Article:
An unfortunate but unavoidable fact is that surgical and N95 masks (and personal protective equipment and testing kits) are single-use plastics or, at best, double- or triple-use plastics. Surgical and most respirator masks are made from polypropylene, a synthetic plastic fiber which, like all plastics, is generated from petroleum. While they can and often are used more than once, experts don’t recommend wearing them for more than two or three days.

So the 400 million N95 masks that the Biden administration recently began making available to Americans, and the millions of “high quality” masks it is distributing to kids, will get a few days of use at most before going in the trash. From there, many will end up in landfills, where they leach toxic chemicals into groundwater, or be incinerated, releasing carbon dioxide and toxic chemicals. Many others will eventually wind up in rivers and oceans, and make their way into the gullets of sea birds like the Laysan albatross, who mistakenly feed on plastic and give it to their chicks. This compounds an already alarming problem, as some 90 percent of seabirds are believed to have ingested plastic in some form already. The insidious material will also be eaten by whales, some of which have bellies filled with plastic waste. By some estimates, plastic in the world’s oceans could outweigh fish by 2050, a problem masks will only exacerbate.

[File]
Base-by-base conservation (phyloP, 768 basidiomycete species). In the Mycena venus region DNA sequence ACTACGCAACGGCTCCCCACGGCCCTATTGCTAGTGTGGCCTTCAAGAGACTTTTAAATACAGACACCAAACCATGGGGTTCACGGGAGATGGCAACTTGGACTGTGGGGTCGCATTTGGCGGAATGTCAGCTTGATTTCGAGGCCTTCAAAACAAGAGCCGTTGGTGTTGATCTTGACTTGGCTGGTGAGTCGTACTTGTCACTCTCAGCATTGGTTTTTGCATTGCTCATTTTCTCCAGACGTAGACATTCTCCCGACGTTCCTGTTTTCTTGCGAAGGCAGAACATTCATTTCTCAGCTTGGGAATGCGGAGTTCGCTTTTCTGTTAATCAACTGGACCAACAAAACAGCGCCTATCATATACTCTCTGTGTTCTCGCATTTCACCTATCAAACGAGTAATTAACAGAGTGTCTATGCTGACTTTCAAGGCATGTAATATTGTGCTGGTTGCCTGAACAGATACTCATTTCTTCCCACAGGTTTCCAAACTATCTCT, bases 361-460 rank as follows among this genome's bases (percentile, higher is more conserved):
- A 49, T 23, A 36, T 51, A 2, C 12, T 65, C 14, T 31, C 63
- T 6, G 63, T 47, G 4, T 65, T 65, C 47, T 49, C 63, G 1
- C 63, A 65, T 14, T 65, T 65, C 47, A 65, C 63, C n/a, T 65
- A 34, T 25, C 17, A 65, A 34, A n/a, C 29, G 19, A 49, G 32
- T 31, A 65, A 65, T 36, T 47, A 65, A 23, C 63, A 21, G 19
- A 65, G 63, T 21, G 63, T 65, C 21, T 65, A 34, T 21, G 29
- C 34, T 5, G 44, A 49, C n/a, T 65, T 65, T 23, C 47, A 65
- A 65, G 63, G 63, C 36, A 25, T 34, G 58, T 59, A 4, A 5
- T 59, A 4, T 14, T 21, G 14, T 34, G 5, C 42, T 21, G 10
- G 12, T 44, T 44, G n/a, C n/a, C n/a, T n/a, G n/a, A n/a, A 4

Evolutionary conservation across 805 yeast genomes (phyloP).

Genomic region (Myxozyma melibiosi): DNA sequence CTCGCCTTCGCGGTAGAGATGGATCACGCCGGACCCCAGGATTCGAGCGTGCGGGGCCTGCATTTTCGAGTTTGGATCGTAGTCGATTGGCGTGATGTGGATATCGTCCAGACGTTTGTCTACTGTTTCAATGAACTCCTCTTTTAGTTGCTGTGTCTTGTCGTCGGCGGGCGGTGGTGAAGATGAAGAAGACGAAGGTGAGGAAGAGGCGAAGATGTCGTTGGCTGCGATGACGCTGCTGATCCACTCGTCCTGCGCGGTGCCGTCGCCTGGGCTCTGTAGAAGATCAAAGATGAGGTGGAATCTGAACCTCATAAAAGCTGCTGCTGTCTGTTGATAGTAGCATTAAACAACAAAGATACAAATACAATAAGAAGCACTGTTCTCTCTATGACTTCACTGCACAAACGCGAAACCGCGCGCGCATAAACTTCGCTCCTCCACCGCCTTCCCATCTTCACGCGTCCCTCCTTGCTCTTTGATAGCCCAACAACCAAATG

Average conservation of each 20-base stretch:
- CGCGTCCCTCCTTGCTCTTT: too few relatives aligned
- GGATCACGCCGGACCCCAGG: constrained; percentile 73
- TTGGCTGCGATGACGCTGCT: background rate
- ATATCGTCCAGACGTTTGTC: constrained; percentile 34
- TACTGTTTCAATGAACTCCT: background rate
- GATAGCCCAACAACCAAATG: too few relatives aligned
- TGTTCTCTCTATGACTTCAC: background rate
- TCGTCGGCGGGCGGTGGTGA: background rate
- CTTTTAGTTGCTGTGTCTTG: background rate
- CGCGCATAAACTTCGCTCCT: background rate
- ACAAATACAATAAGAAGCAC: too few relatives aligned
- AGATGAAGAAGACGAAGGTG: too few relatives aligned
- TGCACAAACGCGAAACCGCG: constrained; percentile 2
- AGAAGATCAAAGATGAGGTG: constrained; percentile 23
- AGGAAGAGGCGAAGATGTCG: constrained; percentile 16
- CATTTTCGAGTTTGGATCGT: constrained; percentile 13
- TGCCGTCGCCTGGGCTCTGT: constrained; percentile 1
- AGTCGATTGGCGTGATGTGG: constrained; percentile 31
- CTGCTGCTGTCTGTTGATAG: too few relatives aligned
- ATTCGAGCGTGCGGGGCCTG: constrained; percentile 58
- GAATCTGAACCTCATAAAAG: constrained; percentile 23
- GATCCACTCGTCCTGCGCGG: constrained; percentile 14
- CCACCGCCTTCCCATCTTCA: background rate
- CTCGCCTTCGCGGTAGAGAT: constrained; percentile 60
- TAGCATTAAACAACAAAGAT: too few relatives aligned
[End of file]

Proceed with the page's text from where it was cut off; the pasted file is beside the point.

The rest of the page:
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By some estimates, plastic in the world’s oceans could outweigh fish by 2050, a problem masks will only exacerbate.

Masks in the ocean can take as long as 450 years to break down, creating ever-smaller pieces of plastic in the process, according to the marine conservation organization OceansAsia. These microplastics are increasingly impacting oceanic microorganisms and accumulating in the food chain; one 2018 study found that 100 percent of sea turtles examined had microplastics in their digestive system.